being who they were. I was assigned a
room that contained a large library of books. I could see that in
that library there were roughly 200 copies
of the Book of Mormon in different languages,
20 of them in Spanish. One day, out of
curiosity, I took down a copy of the Book
of Mormon in Spanish. It was one of those copies
with a sky-blue soft cover, with the figure of the
angel Moroni on the front. Upon opening it,
on the first page, there was written the
following promise: “And when ye shall
receive these things, I would exhort you that ye would
ask God, the Eternal Father, in the name of Christ, if
these things are not true; and if ye shall ask
with a sincere heart, with real intent,
having faith in Christ, he will manifest the
truth of it unto you, by the power of the Holy Ghost.” AND THEN IT ADDED:
“And by the power of the Holy Ghost ye may know
the truth of all things.” It is difficult to explain the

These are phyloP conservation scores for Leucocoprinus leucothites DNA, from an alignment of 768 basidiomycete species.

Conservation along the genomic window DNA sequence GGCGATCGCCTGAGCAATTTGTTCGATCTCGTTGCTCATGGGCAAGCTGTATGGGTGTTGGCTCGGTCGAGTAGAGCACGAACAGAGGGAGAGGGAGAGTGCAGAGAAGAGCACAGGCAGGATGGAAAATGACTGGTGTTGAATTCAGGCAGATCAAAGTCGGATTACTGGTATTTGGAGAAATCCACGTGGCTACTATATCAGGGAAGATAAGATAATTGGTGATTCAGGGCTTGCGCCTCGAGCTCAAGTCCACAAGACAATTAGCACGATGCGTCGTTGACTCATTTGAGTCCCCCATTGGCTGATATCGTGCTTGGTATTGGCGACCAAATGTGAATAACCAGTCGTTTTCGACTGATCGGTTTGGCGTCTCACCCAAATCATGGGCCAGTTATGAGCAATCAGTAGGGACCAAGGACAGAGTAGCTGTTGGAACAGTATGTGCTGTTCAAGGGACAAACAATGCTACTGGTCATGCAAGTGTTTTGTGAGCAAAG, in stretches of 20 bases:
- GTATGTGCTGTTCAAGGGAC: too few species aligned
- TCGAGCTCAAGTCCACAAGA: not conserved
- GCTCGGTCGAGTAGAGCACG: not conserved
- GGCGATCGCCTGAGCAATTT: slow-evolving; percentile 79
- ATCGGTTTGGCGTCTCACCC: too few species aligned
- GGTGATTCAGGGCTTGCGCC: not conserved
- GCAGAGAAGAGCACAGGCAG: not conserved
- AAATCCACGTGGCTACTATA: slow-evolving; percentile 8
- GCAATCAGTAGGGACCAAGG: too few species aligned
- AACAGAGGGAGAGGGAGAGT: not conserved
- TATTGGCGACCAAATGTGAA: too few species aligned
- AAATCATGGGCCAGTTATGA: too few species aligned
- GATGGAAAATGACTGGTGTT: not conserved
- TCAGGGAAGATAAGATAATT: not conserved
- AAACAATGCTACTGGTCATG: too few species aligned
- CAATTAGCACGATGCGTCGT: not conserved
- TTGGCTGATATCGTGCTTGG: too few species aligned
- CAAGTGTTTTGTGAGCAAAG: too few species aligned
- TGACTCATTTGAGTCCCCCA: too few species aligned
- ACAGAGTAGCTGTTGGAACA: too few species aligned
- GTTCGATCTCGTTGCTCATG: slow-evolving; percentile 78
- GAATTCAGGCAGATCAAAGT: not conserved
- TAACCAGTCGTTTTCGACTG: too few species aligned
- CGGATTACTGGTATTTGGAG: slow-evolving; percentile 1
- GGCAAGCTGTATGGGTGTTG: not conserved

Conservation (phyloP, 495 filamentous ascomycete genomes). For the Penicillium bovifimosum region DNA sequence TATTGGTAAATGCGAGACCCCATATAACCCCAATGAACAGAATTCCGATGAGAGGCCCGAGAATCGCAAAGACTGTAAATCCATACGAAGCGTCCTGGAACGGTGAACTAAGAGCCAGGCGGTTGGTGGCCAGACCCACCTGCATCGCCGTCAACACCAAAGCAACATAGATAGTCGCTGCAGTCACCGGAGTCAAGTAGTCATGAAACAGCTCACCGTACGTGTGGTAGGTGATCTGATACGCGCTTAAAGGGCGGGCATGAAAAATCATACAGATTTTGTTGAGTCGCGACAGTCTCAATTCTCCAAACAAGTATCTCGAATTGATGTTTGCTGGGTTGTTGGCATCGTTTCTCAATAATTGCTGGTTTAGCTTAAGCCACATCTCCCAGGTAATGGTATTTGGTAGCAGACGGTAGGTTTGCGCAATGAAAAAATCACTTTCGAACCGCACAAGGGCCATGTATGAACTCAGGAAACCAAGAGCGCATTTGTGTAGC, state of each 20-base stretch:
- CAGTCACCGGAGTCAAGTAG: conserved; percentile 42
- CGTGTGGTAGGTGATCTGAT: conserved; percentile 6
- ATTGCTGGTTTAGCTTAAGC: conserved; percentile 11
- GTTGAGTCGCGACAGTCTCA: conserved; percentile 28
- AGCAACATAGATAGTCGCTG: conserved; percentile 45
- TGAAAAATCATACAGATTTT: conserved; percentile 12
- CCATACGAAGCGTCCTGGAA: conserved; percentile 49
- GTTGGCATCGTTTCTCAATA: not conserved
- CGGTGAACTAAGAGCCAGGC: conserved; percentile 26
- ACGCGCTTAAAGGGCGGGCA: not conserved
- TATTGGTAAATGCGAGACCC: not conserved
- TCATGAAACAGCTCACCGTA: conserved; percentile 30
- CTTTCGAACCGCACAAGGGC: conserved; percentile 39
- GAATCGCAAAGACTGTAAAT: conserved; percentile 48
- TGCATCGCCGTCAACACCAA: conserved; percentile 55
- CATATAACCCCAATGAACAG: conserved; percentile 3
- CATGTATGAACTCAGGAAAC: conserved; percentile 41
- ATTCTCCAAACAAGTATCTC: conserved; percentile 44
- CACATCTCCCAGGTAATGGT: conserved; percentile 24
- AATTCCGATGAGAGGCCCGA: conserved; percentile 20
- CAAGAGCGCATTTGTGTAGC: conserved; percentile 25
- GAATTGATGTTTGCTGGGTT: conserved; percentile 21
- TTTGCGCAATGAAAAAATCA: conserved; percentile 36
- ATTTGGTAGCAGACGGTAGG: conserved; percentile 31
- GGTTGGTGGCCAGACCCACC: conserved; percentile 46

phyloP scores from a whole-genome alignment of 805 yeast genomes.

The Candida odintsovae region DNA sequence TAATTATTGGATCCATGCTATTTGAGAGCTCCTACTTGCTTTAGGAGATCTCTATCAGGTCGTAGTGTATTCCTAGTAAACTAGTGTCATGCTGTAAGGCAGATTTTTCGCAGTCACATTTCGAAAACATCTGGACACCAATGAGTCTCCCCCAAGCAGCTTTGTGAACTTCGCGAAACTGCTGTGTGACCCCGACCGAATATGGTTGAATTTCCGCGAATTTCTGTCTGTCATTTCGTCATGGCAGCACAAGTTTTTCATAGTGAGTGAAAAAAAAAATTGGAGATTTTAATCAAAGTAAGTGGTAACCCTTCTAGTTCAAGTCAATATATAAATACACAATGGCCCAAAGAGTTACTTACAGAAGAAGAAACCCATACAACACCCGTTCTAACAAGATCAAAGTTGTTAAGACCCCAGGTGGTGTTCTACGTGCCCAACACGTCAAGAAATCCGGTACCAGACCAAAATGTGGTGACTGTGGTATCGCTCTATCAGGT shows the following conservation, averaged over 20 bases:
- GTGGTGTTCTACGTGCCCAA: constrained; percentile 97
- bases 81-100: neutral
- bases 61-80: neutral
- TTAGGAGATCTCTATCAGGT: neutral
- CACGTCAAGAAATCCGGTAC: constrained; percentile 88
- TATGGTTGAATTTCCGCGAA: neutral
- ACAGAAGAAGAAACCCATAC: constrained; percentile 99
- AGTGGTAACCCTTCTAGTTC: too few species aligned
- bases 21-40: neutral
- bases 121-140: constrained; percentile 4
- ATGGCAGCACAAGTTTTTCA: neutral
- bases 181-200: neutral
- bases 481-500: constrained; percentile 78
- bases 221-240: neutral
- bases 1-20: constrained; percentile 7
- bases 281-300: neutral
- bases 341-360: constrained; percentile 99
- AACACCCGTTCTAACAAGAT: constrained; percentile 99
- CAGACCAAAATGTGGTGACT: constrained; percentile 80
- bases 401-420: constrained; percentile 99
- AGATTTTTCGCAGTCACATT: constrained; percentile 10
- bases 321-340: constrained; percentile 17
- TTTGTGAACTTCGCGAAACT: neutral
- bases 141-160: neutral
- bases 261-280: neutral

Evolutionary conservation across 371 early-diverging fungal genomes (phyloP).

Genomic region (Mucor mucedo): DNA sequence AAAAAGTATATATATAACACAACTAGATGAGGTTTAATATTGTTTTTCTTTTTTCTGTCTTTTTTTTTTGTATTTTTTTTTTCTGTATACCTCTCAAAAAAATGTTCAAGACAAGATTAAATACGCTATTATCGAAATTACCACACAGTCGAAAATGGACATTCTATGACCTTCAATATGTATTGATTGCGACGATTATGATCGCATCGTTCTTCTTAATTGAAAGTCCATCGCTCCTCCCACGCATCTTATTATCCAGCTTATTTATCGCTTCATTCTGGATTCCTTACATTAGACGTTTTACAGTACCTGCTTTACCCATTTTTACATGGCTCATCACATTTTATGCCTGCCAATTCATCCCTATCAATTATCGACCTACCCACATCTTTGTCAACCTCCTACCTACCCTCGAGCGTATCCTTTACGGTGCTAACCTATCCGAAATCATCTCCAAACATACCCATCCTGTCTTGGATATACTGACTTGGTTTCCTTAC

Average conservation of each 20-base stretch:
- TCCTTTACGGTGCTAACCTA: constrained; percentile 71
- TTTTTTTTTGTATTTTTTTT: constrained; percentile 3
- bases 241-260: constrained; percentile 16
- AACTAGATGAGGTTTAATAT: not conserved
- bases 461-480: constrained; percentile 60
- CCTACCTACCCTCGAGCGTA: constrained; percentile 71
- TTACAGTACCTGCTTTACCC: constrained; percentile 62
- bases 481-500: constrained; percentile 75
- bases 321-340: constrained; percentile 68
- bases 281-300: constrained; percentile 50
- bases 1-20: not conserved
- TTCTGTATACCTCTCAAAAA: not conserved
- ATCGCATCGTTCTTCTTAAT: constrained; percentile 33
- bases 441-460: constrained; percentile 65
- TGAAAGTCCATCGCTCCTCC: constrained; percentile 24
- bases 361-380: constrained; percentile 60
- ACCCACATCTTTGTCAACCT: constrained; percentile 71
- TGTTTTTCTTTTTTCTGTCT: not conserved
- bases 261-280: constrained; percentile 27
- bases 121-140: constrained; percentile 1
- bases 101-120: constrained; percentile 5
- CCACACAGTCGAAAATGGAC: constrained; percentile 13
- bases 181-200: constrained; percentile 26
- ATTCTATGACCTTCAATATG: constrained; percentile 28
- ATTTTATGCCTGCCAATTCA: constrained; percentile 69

impact that these scriptures had on my mind and heart. To be honest, I was not
looking for “the truth.” I was just a teenager,
happy with his life, enjoying this new culture. Nevertheless, with
that promise in mind, I secretly began
reading the book. As I
understood that if I really wanted to get
anything from this, I had better start to pray. And we all know
what happens when you decide not only
to read but to pray about the Book of Mormon. Well, that just happened to me. It was something so
special and so unique–yes, just the same that had happened
to millions of others around the world. I came to know by the
power of the Holy Ghost that the Book of
Mormon was true. I then went to my
uncle to explain to him what had
happened and that I was ready to be baptized. My uncle could not
contain his astonishment. He got into his car,
drove to the airport, and returned back with a
plane ticket to fly back home, with a note addressed to my
mother that simply stated, “I had nothing to do with this!” In a way, he was right. I had been found directly by